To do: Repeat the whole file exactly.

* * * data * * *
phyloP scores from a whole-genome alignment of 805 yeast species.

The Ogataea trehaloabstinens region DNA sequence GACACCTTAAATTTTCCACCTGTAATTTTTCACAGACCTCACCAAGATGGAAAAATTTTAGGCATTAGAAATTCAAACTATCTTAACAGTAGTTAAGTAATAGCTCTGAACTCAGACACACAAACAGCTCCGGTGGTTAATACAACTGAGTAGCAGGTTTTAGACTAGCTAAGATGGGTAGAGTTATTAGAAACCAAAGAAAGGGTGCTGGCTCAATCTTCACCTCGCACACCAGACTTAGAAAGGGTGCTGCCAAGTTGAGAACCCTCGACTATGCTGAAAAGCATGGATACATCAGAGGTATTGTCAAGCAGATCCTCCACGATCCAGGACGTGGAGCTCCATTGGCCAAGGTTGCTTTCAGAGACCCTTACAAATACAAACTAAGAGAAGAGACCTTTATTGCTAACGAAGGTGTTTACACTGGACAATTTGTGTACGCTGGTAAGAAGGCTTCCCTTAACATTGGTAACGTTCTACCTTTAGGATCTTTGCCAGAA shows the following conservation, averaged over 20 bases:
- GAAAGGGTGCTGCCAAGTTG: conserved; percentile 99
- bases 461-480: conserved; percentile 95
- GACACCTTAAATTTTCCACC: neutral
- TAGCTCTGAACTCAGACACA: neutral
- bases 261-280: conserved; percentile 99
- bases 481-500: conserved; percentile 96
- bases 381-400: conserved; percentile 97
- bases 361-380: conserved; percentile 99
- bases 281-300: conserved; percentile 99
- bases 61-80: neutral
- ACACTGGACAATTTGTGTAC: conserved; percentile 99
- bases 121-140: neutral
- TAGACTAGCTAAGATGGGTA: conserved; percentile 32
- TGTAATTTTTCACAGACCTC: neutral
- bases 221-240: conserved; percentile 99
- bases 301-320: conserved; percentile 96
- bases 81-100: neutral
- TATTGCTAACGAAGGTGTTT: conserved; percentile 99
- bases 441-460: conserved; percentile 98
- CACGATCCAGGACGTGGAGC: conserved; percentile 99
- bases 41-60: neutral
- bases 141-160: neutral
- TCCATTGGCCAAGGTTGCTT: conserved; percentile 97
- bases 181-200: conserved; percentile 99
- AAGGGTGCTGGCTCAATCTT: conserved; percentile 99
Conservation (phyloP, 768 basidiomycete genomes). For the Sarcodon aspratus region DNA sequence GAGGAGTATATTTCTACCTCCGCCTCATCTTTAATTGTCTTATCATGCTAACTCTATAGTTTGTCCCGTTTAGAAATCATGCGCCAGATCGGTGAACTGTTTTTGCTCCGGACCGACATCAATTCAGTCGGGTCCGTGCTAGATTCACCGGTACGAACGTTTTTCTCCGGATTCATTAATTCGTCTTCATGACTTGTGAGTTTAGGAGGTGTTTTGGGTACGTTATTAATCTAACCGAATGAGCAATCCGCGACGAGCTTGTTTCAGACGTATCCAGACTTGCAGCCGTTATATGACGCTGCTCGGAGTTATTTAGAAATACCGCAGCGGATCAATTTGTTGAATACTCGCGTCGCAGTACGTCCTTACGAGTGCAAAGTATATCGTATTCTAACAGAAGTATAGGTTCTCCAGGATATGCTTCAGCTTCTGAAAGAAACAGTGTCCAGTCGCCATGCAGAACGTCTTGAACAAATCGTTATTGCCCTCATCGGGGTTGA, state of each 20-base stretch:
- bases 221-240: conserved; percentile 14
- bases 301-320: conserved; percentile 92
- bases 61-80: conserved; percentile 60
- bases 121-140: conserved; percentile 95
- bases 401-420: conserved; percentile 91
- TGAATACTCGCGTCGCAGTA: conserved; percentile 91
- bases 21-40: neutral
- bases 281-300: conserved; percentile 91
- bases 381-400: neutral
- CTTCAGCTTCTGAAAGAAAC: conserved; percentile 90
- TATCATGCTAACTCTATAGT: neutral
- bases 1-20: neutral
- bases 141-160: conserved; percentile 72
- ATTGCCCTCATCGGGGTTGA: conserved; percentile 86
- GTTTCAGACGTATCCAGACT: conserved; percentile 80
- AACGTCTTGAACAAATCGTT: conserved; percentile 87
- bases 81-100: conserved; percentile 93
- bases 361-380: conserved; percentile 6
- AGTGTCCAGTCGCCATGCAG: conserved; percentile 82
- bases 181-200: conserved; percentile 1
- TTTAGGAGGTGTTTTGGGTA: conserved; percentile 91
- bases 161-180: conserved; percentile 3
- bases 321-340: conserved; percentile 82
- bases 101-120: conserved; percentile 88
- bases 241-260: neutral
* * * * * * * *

phyloP scores from a whole-genome alignment of 805 yeast species.

The Ogataea trehaloabstinens region DNA sequence GACACCTTAAATTTTCCACCTGTAATTTTTCACAGACCTCACCAAGATGGAAAAATTTTAGGCATTAGAAATTCAAACTATCTTAACAGTAGTTAAGTAATAGCTCTGAACTCAGACACACAAACAGCTCCGGTGGTTAATACAACTGAGTAGCAGGTTTTAGACTAGCTAAGATGGGTAGAGTTATTAGAAACCAAAGAAAGGGTGCTGGCTCAATCTTCACCTCGCACACCAGACTTAGAAAGGGTGCTGCCAAGTTGAGAACCCTCGACTATGCTGAAAAGCATGGATACATCAGAGGTATTGTCAAGCAGATCCTCCACGATCCAGGACGTGGAGCTCCATTGGCCAAGGTTGCTTTCAGAGACCCTTACAAATACAAACTAAGAGAAGAGACCTTTATTGCTAACGAAGGTGTTTACACTGGACAATTTGTGTACGCTGGTAAGAAGGCTTCCCTTAACATTGGTAACGTTCTACCTTTAGGATCTTTGCCAGAA shows the following conservation, averaged over 20 bases:
- GAAAGGGTGCTGCCAAGTTG: conserved; percentile 99
- bases 461-480: conserved; percentile 95
- GACACCTTAAATTTTCCACC: neutral
- TAGCTCTGAACTCAGACACA: neutral
- bases 261-280: conserved; percentile 99
- bases 481-500: conserved; percentile 96
- bases 381-400: conserved; percentile 97
- bases 361-380: conserved; percentile 99
- bases 281-300: conserved; percentile 99
- bases 61-80: neutral
- ACACTGGACAATTTGTGTAC: conserved; percentile 99
- bases 121-140: neutral
- TAGACTAGCTAAGATGGGTA: conserved; percentile 32
- TGTAATTTTTCACAGACCTC: neutral
- bases 221-240: conserved; percentile 99
- bases 301-320: conserved; percentile 96
- bases 81-100: neutral
- TATTGCTAACGAAGGTGTTT: conserved; percentile 99
- bases 441-460: conserved; percentile 98
- CACGATCCAGGACGTGGAGC: conserved; percentile 99
- bases 41-60: neutral
- bases 141-160: neutral
- TCCATTGGCCAAGGTTGCTT: conserved; percentile 97
- bases 181-200: conserved; percentile 99
- AAGGGTGCTGGCTCAATCTT: conserved; percentile 99
Conservation (phyloP, 768 basidiomycete genomes). For the Sarcodon aspratus region DNA sequence GAGGAGTATATTTCTACCTCCGCCTCATCTTTAATTGTCTTATCATGCTAACTCTATAGTTTGTCCCGTTTAGAAATCATGCGCCAGATCGGTGAACTGTTTTTGCTCCGGACCGACATCAATTCAGTCGGGTCCGTGCTAGATTCACCGGTACGAACGTTTTTCTCCGGATTCATTAATTCGTCTTCATGACTTGTGAGTTTAGGAGGTGTTTTGGGTACGTTATTAATCTAACCGAATGAGCAATCCGCGACGAGCTTGTTTCAGACGTATCCAGACTTGCAGCCGTTATATGACGCTGCTCGGAGTTATTTAGAAATACCGCAGCGGATCAATTTGTTGAATACTCGCGTCGCAGTACGTCCTTACGAGTGCAAAGTATATCGTATTCTAACAGAAGTATAGGTTCTCCAGGATATGCTTCAGCTTCTGAAAGAAACAGTGTCCAGTCGCCATGCAGAACGTCTTGAACAAATCGTTATTGCCCTCATCGGGGTTGA, state of each 20-base stretch:
- bases 221-240: conserved; percentile 14
- bases 301-320: conserved; percentile 92
- bases 61-80: conserved; percentile 60
- bases 121-140: conserved; percentile 95
- bases 401-420: conserved; percentile 91
- TGAATACTCGCGTCGCAGTA: conserved; percentile 91
- bases 21-40: neutral
- bases 281-300: conserved; percentile 91
- bases 381-400: neutral
- CTTCAGCTTCTGAAAGAAAC: conserved; percentile 90
- TATCATGCTAACTCTATAGT: neutral
- bases 1-20: neutral
- bases 141-160: conserved; percentile 72
- ATTGCCCTCATCGGGGTTGA: conserved; percentile 86
- GTTTCAGACGTATCCAGACT: conserved; percentile 80
- AACGTCTTGAACAAATCGTT: conserved; percentile 87
- bases 81-100: conserved; percentile 93
- bases 361-380: conserved; percentile 6
- AGTGTCCAGTCGCCATGCAG: conserved; percentile 82
- bases 181-200: conserved; percentile 1
- TTTAGGAGGTGTTTTGGGTA: conserved; percentile 91
- bases 161-180: conserved; percentile 3
- bases 321-340: conserved; percentile 82
- bases 101-120: conserved; percentile 88
- bases 241-260: neutral